Sunday, July 13, 2008

Feed children first

America’s vivisectors to the world: “Go to hell you poor hungry little bastards.”

In 2004, 2.6 billion people did not have access to basic sanitation. Poverty and the resulting nutritional deficits result in underweight children. Over a quarter of the world’s children are underweight. In 2000, this led to 3.4 million child deaths.

Meanwhile, vivisectors in the U.S. apply for funding to study the life-extending effects of caloric restriction, funding to create new animal models of obesity, addiction, heart disease, and stroke even though 80% of premature heart attacks and strokes are preventable with a healthy diet, regular activity, and abstaining from tobacco products.

Imagine watching millions of people starve but deciding to spend your life torturing monkeys to learn a little more about the neural circuits involved in fear. That’s sick.

Sicker still are the fear-mongering lies used to justify their glass bead games. They claim that improved health in the U.S. is the direct result of their cruelties and that if they stopped sacrificing animals, healthcare would collapse. But healthful food and sanitation are the real reasons that people are healthy as the statistics above demonstrate clearly.

If vivisectors really cared about people, they’d close their labs and demand that the money they would have used go instead to feed hungry children.

8 comments:

Anonymous said...

Of course, the entire NIH budget is worth only a couple of months of the war in Irak.

So, we can stopping killing people first to feed the children of the world while still moving science forward.

Rick said...

"We" don't need to decide anything; those who consume millions torturing animals and justifying it with the claim that they are doing so because they care deeply about humans should send the money back and demand that it be spent feeding people. Hunger is a health problem that could be solved readily. If a disease swept the globe with a tenth of the detrimental effect many vivisectors would be applying for grants with claims of new animal models and deep felt concern. The status quo puts the lie to their concern.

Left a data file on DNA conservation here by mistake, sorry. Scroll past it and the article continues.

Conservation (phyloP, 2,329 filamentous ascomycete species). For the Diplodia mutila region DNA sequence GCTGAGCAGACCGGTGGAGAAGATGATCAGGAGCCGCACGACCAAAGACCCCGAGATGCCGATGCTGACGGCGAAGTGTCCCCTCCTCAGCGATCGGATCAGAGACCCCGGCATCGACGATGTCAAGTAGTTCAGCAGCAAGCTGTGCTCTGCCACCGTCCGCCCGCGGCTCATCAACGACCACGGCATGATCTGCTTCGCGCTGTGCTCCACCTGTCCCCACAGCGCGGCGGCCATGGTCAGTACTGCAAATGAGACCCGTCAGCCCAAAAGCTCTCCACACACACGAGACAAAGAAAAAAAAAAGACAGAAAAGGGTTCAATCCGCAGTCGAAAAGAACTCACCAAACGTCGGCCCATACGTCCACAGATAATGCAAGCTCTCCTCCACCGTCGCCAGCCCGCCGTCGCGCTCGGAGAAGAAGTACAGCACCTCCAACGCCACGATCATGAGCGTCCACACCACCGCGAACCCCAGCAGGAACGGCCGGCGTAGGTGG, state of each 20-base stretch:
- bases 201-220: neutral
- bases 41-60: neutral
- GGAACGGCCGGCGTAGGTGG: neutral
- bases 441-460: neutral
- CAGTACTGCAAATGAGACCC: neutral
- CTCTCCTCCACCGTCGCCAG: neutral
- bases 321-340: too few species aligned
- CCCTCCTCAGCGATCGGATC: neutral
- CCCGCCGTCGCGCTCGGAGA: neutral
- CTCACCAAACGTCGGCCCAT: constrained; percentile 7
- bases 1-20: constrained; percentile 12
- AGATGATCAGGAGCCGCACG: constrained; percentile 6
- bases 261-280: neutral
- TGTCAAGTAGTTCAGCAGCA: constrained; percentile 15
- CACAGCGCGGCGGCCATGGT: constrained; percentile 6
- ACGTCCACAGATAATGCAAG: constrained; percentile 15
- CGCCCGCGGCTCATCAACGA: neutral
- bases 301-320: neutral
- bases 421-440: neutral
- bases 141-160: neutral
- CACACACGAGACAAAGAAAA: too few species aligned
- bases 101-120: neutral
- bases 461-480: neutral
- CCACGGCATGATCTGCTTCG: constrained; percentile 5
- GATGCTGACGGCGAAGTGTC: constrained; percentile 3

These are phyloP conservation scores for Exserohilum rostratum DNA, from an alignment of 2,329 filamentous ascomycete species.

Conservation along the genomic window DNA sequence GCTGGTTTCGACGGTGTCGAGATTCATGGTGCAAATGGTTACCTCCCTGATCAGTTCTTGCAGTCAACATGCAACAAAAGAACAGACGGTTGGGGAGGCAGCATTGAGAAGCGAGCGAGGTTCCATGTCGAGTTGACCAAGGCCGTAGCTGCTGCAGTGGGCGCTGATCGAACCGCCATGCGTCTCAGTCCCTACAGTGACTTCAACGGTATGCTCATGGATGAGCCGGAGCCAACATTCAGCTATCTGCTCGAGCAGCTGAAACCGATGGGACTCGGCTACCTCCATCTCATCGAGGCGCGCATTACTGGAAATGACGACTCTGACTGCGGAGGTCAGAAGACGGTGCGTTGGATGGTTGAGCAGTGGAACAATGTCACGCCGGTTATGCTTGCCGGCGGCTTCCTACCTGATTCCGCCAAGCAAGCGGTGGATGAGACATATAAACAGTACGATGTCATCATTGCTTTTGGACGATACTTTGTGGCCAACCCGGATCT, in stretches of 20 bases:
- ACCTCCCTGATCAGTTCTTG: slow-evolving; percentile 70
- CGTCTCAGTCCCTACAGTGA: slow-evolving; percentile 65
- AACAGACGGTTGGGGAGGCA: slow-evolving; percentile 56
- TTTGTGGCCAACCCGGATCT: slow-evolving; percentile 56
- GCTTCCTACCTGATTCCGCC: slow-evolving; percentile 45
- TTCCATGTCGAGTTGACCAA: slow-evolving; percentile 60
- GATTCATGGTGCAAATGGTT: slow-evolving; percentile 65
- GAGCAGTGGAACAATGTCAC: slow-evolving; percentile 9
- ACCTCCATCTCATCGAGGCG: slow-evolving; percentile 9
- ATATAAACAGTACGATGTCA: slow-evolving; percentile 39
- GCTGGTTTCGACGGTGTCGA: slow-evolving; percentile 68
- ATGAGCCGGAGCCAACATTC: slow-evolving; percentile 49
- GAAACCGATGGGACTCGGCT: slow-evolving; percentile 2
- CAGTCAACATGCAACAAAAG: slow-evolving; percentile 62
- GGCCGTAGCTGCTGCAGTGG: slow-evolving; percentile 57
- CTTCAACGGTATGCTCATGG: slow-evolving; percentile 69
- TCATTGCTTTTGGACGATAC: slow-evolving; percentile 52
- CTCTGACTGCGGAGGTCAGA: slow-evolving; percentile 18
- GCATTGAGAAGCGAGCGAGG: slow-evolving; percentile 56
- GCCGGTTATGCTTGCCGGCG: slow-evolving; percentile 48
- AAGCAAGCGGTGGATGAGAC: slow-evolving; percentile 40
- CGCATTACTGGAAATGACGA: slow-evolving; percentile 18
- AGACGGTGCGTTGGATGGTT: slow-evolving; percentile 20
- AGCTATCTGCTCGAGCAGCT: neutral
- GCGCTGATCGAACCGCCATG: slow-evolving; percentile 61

Anonymous said...

You are confused. Public health is not the exclusive domain of NIH.

You have this strange idea about vivisection being the source of all evil in this world. You should look elsewhere; for example, in oil dependence.

Rick said...

No. Vivisection is not the source of evil. It is evil.

There is much evil in the world. Vivisectors add much to it.

Vivisection is largely the domain of the NIH. No other single entity public or private contributes nearly as much.

But that's beside the point. If vivisectors actually cared about people, they'd quit asking for money and demand en masse that it be used to feed hungry kids.

Anonymous said...

"If vivisectors actually cared about people, they'd quit asking for money and demand en masse that it be used to feed hungry kids."

If people actually cared about people, they'd quit engaging in wars, stop destroying the environment, etc...

If you don't like how the US spends your tax dollars go complain to them.

Jeremy Beckham said...

anonymous said:

"If people actually cared about people, they'd quit engaging in wars, stop destroying the environment, etc..."

Correct, and Rick here is just suggesting we add one more thing to your list: "they'd stop torturing monkeys." Believe me, I think the vast majority of animal advocates, abhorring the oppression of the weak and underprivileged in so many ways, are also against many of the things you speak of.

The point we make is that it is certainly much more consistent for someone concerned about the general suffering of humankind to advocate feeding, housing, or even bringing already-available medical treatment to poor and destitute populations, than to continue squandering away billions of dollars in animal torture in the name of "basic research." 25,000 children die a week due to dehydration. Those deaths are resulting not because we need to unlock the secrets to biological mysteries - but because there is a paucity of political and social will to give a damn about poor children. Especially no one has yet discovered how helping poor children can be turned into a profitable business venture (unlike vivisection and research into conditions and diseases of the upper classes). And vivisectors are part of that problem.

Another question: why is it that I've noticed that most of those involved with animal research have an enormous amount of wealth? Does this seem consistent with a humanitarian vision to you? Or are you the type that saw no sad irony when the G8 summit recently discussed the dismal global food shortages at length mere moments before beginning their posh 19-course dinner?

http://www.guardian.co.uk/environment/2008/jul/08/food.foodanddrink

Why aren't these vivisectors, so enamored with the welfare of humankind, taking the majority of their income and feeding it back into humanitarian NGOs and efforts instead of purchasing luxury sedans and homes?

What a strange cognitive dissonance this charitable bunch has...

Rick said...

anonymous wrote: "If you don't like how the US spends your tax dollars go complain to them."

You're probably right. It's just not fair to expect vivisectors to take responsibility for their own behavior.

Anonymous said...

"Those deaths are resulting not because we need to unlock the secrets to biological mysteries - but because there is a paucity of political and social will to give a damn about poor children."

Why are scientists the ones to blame because of the lack of social will? It is a generalized phenomenon. Yet, you appear to blame just one group.

"It's just not fair to expect vivisectors to take responsibility for their own behavior."

Nobody expects you nor any of your ALF colleagues to take responsibility for the violence you are promoting either.